Not so fast, the case for sedans.
Michelle Krebs, Executive Analyst for Cox Automotive, has more than 30 years' experience covering the auto industry. In addition, she now has reams and reams of data at her fingertips thanks to the all-encompassing cadre of automotive-support companies owned by the Cox group. When Michelle talks, you can pretty much take it to the bank.
So, what is Michelle talking about today? The misconception that the American sedan is on its deathbed.
First off, let's present a little perspective. In Krebs' role as analyst for Cox, she predicts that automotive sales will dip slightly in 2019 to about 16.5M units, a drop of just 3% compared to last year and still way ahead of the most recent low of 10M in annual sales.
That said, Krebs noted that SUVs and crossovers continue to gain traction in the marketplace. Current sedan market share is 31% and dropping. Krebs suggests it could see a low of 25% in just a few short years. One likely reason for the continued drop is the exit of domestic automakers from the sedan market. FCA, General Motors and Ford have all announced the discontinuation of sedan models in the past year.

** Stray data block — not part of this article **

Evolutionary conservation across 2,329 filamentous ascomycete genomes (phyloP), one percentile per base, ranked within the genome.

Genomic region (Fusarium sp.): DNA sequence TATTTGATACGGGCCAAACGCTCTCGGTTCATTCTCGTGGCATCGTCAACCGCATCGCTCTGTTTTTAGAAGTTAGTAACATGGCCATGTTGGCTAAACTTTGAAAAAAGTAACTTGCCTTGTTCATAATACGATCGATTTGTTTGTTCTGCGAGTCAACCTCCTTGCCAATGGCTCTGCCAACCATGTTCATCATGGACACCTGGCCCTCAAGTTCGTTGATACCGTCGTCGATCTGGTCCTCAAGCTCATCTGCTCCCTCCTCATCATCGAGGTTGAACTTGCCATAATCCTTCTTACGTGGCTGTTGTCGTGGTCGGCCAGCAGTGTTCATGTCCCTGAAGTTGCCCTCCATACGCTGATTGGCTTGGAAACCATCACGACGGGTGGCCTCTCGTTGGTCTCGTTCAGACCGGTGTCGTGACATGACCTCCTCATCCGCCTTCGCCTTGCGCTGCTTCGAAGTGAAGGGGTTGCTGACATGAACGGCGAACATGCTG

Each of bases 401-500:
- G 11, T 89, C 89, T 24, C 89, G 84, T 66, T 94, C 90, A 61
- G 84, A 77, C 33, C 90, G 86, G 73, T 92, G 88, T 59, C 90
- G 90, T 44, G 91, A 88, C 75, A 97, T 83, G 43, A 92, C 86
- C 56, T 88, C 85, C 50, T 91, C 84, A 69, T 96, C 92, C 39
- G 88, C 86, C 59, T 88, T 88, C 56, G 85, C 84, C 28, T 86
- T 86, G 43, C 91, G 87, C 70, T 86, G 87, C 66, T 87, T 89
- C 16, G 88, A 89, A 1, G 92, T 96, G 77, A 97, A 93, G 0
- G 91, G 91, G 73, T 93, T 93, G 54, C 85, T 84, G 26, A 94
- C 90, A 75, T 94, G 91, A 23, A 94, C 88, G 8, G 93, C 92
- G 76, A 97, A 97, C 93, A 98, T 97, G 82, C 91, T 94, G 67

More importantly though, Krebs thinks that three reasons contribute to the growth in SUV and crossover sales. She said buyers love the utility that the tall wagon bodystyle offers --the ability to quickly swap between passenger and cargo space is deemed to be a huge plus. Second, buyers like the higher seating position because it provides a better view of the road. Finally, crossover and SUV buyers find that the tall design makes it much easier to get in and out when compared to a traditional sedan.
Despite all of this, Krebs prognosticates that sedans will always be relevant and a comprise a significant chunk of new-vehicle sales. The number one reason -- affordability. Sedans are less costly to purchase, insure and repair. That means that entry-level or first-time buyers will continue to gravitate toward sedans, subcompact, compact and midsize, as they look to purchase a vehicle. And, although manufacturer profit margins are higher on crossovers and SUVs, automakers will continue to offer affordably priced sedans as a gateway to growing market share and new customers.
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